Use of this information is subject to copyright laws and may require the permission of the owner of the information, as described in the ECHA Legal Notice.
EC number: 231-843-4
CAS number: 7758-94-3
For inorganic substances present in the natural environment, discussion
is necessarily qualitative and modeling processes cannot be used easily.
For an ubiquitous substance, the measured environmental concentrations
(see discussion of Environmental fate and pathways) constitute
sufficient information about ultimate environmental fate and behaviour.
Under normal aerobic environmental conditions, anthropogenic iron salt
emissions will primarily mineralise with water, precipitate as ferric
hydroxide and be incorporated into soil and sediment, and participate in
the natural geochemical processes of iron. Under anaerobic conditions or
low pH other processes will dominate the environmental fate of iron.
Soil is the primary reservoir of naturally occurring iron. It has its
own surface geochemical cycle. Iron can be mobilized from soil or
sediment to surface waters as colloidal ferric hydroxide, fine suspended
particulates and inbound to clay silt. Factors like pH, CO2
concentration, redox conditions, availability of organic and inorganic
complexing agents and soil type contribute to reactions of iron in soil.
In soil iron can be bound to organic humic substances (see below), which
can be soluble, colloidal or precipitates depending on the environmental
factors (Lahermo et al 1996).
Mass balances and precipitation of iron were studied in two acidified
(pH < 5) Czech lakes in 2000 - 2003, where influent iron was mainly in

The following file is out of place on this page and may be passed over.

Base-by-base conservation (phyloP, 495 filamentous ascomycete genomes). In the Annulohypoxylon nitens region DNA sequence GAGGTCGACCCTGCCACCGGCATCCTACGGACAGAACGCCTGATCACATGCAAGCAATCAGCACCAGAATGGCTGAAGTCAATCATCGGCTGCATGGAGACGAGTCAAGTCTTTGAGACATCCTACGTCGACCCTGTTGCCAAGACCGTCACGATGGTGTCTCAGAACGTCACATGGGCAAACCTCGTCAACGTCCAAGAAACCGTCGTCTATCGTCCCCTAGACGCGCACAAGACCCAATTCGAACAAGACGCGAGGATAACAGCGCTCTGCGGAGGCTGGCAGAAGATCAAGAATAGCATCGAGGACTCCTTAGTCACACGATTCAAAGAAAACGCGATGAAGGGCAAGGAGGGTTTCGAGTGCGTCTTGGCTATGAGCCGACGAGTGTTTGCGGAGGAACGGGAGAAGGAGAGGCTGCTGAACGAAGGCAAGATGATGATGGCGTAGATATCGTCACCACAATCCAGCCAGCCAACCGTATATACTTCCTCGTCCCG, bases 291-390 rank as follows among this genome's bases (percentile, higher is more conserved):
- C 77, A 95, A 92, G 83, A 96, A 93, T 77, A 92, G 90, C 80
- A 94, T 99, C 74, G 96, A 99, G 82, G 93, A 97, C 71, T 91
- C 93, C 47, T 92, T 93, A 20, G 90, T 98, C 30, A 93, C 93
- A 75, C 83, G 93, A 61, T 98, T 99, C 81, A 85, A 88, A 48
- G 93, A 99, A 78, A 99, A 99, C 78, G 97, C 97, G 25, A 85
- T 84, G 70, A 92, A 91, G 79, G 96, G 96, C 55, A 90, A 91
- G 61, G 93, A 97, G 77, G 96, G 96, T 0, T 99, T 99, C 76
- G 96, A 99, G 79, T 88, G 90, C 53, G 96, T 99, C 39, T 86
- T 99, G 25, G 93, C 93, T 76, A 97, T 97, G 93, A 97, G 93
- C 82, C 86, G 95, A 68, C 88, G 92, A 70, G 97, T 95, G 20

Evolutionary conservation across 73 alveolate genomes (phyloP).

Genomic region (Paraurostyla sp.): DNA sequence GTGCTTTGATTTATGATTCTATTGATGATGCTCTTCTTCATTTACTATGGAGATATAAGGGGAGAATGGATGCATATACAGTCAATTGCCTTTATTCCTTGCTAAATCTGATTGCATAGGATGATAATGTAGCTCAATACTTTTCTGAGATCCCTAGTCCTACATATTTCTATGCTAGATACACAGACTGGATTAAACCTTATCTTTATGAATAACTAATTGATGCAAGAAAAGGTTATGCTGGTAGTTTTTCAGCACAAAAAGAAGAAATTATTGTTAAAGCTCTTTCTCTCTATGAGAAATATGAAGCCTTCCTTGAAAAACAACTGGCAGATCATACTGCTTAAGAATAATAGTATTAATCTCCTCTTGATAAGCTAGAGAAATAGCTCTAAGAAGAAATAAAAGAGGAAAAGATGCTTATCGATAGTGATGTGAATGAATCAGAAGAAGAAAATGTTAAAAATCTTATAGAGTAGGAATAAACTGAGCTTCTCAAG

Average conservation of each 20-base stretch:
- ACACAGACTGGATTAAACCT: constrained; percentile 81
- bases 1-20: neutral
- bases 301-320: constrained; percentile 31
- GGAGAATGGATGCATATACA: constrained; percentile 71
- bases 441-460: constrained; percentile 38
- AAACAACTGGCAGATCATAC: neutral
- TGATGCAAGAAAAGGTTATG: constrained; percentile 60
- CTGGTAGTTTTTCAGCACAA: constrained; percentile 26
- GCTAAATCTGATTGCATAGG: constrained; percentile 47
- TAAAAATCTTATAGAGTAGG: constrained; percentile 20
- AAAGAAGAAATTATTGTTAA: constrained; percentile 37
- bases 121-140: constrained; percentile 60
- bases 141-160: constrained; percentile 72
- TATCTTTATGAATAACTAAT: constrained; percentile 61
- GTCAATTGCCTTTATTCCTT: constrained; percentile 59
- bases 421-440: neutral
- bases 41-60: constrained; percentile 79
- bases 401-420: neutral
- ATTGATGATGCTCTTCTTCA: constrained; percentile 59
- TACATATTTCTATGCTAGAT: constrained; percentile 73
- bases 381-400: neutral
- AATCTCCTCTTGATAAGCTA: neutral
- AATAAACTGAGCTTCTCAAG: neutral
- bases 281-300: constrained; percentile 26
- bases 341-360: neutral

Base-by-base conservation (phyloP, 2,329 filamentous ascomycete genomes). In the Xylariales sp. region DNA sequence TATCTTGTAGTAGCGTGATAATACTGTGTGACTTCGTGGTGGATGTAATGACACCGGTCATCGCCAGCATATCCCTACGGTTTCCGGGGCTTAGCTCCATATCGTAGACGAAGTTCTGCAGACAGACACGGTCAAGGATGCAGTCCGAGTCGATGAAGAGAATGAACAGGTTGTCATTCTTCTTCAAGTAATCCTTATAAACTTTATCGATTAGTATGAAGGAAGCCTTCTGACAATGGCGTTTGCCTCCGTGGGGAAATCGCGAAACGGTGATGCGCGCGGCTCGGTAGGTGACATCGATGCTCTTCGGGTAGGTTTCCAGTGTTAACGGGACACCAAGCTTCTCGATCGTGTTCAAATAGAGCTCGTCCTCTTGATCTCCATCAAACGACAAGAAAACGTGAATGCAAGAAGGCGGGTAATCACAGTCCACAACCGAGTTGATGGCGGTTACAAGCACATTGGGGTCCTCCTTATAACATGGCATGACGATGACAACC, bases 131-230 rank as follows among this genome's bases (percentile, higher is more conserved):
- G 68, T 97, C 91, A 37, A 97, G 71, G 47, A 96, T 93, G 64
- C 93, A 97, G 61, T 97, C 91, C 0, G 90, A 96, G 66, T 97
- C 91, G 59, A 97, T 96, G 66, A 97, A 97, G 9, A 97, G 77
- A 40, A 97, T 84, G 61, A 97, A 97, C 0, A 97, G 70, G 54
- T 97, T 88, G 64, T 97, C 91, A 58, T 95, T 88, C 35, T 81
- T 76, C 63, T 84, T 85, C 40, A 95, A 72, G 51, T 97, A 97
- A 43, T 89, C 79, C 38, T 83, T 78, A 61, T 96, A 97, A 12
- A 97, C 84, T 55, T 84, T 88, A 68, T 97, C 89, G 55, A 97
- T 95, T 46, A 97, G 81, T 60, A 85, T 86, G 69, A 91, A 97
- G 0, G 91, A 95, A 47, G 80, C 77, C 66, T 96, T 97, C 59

the organically bound form. Photochemical reactions were observed to
liberate iron to the inorganic form, subject to precipitation of iron
hydroxides. These hydroxides were concluded to decrease the availability
of orthophosphate to phytoplankton, and to increase the amount of iron
hydroxides in lake sediment, changing its phosphate sorption
characteristics (Kopácek et al. 2005).
Sediments contain Fe(III) as insoluble oxides, but also in an
organically complexed and colloidal state. Even though 60 – 80 % of iron
is bound to silicates in marine sediments, Fe(III) hydroxides are
considered to be the main species linked to binding and cycling of
phosphorus in surface waters. They can act as chemical coagulants of
external phosphorus loading but also as internal source of phosphorus
under strong reducing conditions, caused e.g. by sedimented organic
matter. Basic environmental factors are as availability of oxygen, pH,
sulphate, microbiological reduction and sedimented organic matter.
Dynamics of phosphorus has been studied in brackish marine sediments
(Gulf of Finland) in detail (Lehtoranta 2003).
Information on Registered Substances comes from registration dossiers which have been assigned a registration number. The assignment of a registration number does however not guarantee that the information in the dossier is correct or that the dossier is compliant with Regulation (EC) No 1907/2006 (the REACH Regulation). This information has not been reviewed or verified by the Agency or any other authority. The content is subject to change without prior notice.Reproduction or further distribution of this information may be subject to copyright protection. Use of the information without obtaining the permission from the owner(s) of the respective information might violate the rights of the owner.
Welcome to the ECHA website. This site is not fully supported in Internet Explorer 7 (and earlier versions). Please upgrade your Internet Explorer to a newer version.
Do not show this message again